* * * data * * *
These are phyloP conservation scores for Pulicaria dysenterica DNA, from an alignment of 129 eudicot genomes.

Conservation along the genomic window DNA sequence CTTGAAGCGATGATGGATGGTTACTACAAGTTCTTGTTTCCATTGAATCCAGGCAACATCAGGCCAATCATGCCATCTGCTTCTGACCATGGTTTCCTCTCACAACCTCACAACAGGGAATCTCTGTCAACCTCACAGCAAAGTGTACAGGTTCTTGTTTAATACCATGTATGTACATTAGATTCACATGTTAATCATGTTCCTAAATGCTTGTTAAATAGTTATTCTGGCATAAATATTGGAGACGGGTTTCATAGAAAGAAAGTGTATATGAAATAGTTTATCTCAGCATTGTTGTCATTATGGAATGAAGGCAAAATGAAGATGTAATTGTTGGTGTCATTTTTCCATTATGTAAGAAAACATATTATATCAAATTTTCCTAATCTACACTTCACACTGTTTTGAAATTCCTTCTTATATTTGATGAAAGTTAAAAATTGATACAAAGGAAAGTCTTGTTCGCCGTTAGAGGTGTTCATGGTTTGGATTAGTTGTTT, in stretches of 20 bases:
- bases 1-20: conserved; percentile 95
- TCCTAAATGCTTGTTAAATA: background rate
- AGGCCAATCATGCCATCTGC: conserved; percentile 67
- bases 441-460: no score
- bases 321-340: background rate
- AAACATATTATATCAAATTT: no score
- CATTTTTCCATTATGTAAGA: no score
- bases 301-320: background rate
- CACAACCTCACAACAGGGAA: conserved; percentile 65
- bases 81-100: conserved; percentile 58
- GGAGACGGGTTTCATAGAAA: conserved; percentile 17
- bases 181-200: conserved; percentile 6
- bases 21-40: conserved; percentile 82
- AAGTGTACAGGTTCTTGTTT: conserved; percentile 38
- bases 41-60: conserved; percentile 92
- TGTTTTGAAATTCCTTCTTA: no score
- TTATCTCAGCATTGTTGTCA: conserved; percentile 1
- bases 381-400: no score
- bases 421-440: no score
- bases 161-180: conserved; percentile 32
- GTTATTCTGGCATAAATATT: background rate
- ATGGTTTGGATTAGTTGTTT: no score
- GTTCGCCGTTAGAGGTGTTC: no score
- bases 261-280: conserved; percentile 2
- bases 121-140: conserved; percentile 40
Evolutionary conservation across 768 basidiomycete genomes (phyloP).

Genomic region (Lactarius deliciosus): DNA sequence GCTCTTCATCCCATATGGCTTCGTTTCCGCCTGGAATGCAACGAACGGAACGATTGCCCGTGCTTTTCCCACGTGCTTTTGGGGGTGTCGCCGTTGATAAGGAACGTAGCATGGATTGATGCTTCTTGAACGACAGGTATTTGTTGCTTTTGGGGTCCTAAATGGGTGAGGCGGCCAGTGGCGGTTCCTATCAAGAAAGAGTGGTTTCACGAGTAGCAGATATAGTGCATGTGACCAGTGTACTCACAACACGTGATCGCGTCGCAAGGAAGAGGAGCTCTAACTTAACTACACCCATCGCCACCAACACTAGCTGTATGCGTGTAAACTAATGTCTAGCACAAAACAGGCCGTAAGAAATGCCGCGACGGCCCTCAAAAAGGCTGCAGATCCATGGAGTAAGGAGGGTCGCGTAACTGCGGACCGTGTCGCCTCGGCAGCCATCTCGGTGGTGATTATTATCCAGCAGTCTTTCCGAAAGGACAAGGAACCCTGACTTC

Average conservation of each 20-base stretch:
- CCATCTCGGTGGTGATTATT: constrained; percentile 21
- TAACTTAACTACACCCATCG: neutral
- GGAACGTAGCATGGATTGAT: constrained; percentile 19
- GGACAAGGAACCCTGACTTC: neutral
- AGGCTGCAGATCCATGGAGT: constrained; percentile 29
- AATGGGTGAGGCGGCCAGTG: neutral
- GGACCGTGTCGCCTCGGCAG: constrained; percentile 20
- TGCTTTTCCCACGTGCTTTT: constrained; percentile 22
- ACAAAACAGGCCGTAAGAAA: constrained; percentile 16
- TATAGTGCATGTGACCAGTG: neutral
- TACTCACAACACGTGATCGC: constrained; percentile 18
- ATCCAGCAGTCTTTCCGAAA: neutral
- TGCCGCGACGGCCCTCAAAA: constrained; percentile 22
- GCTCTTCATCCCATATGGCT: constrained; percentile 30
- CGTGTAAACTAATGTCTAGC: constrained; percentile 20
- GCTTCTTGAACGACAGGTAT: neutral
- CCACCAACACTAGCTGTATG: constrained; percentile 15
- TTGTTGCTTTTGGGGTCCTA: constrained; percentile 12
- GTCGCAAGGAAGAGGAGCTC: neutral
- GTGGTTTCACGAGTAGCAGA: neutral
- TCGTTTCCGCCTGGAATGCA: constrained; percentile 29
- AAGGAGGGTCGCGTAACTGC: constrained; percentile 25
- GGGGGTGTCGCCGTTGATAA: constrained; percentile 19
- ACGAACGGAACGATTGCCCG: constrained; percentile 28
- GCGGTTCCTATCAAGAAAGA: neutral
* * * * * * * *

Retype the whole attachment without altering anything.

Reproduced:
These are phyloP conservation scores for Pulicaria dysenterica DNA, from an alignment of 129 eudicot genomes.

Conservation along the genomic window DNA sequence CTTGAAGCGATGATGGATGGTTACTACAAGTTCTTGTTTCCATTGAATCCAGGCAACATCAGGCCAATCATGCCATCTGCTTCTGACCATGGTTTCCTCTCACAACCTCACAACAGGGAATCTCTGTCAACCTCACAGCAAAGTGTACAGGTTCTTGTTTAATACCATGTATGTACATTAGATTCACATGTTAATCATGTTCCTAAATGCTTGTTAAATAGTTATTCTGGCATAAATATTGGAGACGGGTTTCATAGAAAGAAAGTGTATATGAAATAGTTTATCTCAGCATTGTTGTCATTATGGAATGAAGGCAAAATGAAGATGTAATTGTTGGTGTCATTTTTCCATTATGTAAGAAAACATATTATATCAAATTTTCCTAATCTACACTTCACACTGTTTTGAAATTCCTTCTTATATTTGATGAAAGTTAAAAATTGATACAAAGGAAAGTCTTGTTCGCCGTTAGAGGTGTTCATGGTTTGGATTAGTTGTTT, in stretches of 20 bases:
- bases 1-20: conserved; percentile 95
- TCCTAAATGCTTGTTAAATA: background rate
- AGGCCAATCATGCCATCTGC: conserved; percentile 67
- bases 441-460: no score
- bases 321-340: background rate
- AAACATATTATATCAAATTT: no score
- CATTTTTCCATTATGTAAGA: no score
- bases 301-320: background rate
- CACAACCTCACAACAGGGAA: conserved; percentile 65
- bases 81-100: conserved; percentile 58
- GGAGACGGGTTTCATAGAAA: conserved; percentile 17
- bases 181-200: conserved; percentile 6
- bases 21-40: conserved; percentile 82
- AAGTGTACAGGTTCTTGTTT: conserved; percentile 38
- bases 41-60: conserved; percentile 92
- TGTTTTGAAATTCCTTCTTA: no score
- TTATCTCAGCATTGTTGTCA: conserved; percentile 1
- bases 381-400: no score
- bases 421-440: no score
- bases 161-180: conserved; percentile 32
- GTTATTCTGGCATAAATATT: background rate
- ATGGTTTGGATTAGTTGTTT: no score
- GTTCGCCGTTAGAGGTGTTC: no score
- bases 261-280: conserved; percentile 2
- bases 121-140: conserved; percentile 40
Evolutionary conservation across 768 basidiomycete genomes (phyloP).

Genomic region (Lactarius deliciosus): DNA sequence GCTCTTCATCCCATATGGCTTCGTTTCCGCCTGGAATGCAACGAACGGAACGATTGCCCGTGCTTTTCCCACGTGCTTTTGGGGGTGTCGCCGTTGATAAGGAACGTAGCATGGATTGATGCTTCTTGAACGACAGGTATTTGTTGCTTTTGGGGTCCTAAATGGGTGAGGCGGCCAGTGGCGGTTCCTATCAAGAAAGAGTGGTTTCACGAGTAGCAGATATAGTGCATGTGACCAGTGTACTCACAACACGTGATCGCGTCGCAAGGAAGAGGAGCTCTAACTTAACTACACCCATCGCCACCAACACTAGCTGTATGCGTGTAAACTAATGTCTAGCACAAAACAGGCCGTAAGAAATGCCGCGACGGCCCTCAAAAAGGCTGCAGATCCATGGAGTAAGGAGGGTCGCGTAACTGCGGACCGTGTCGCCTCGGCAGCCATCTCGGTGGTGATTATTATCCAGCAGTCTTTCCGAAAGGACAAGGAACCCTGACTTC

Average conservation of each 20-base stretch:
- CCATCTCGGTGGTGATTATT: constrained; percentile 21
- TAACTTAACTACACCCATCG: neutral
- GGAACGTAGCATGGATTGAT: constrained; percentile 19
- GGACAAGGAACCCTGACTTC: neutral
- AGGCTGCAGATCCATGGAGT: constrained; percentile 29
- AATGGGTGAGGCGGCCAGTG: neutral
- GGACCGTGTCGCCTCGGCAG: constrained; percentile 20
- TGCTTTTCCCACGTGCTTTT: constrained; percentile 22
- ACAAAACAGGCCGTAAGAAA: constrained; percentile 16
- TATAGTGCATGTGACCAGTG: neutral
- TACTCACAACACGTGATCGC: constrained; percentile 18
- ATCCAGCAGTCTTTCCGAAA: neutral
- TGCCGCGACGGCCCTCAAAA: constrained; percentile 22
- GCTCTTCATCCCATATGGCT: constrained; percentile 30
- CGTGTAAACTAATGTCTAGC: constrained; percentile 20
- GCTTCTTGAACGACAGGTAT: neutral
- CCACCAACACTAGCTGTATG: constrained; percentile 15
- TTGTTGCTTTTGGGGTCCTA: constrained; percentile 12
- GTCGCAAGGAAGAGGAGCTC: neutral
- GTGGTTTCACGAGTAGCAGA: neutral
- TCGTTTCCGCCTGGAATGCA: constrained; percentile 29
- AAGGAGGGTCGCGTAACTGC: constrained; percentile 25
- GGGGGTGTCGCCGTTGATAA: constrained; percentile 19
- ACGAACGGAACGATTGCCCG: constrained; percentile 28
- GCGGTTCCTATCAAGAAAGA: neutral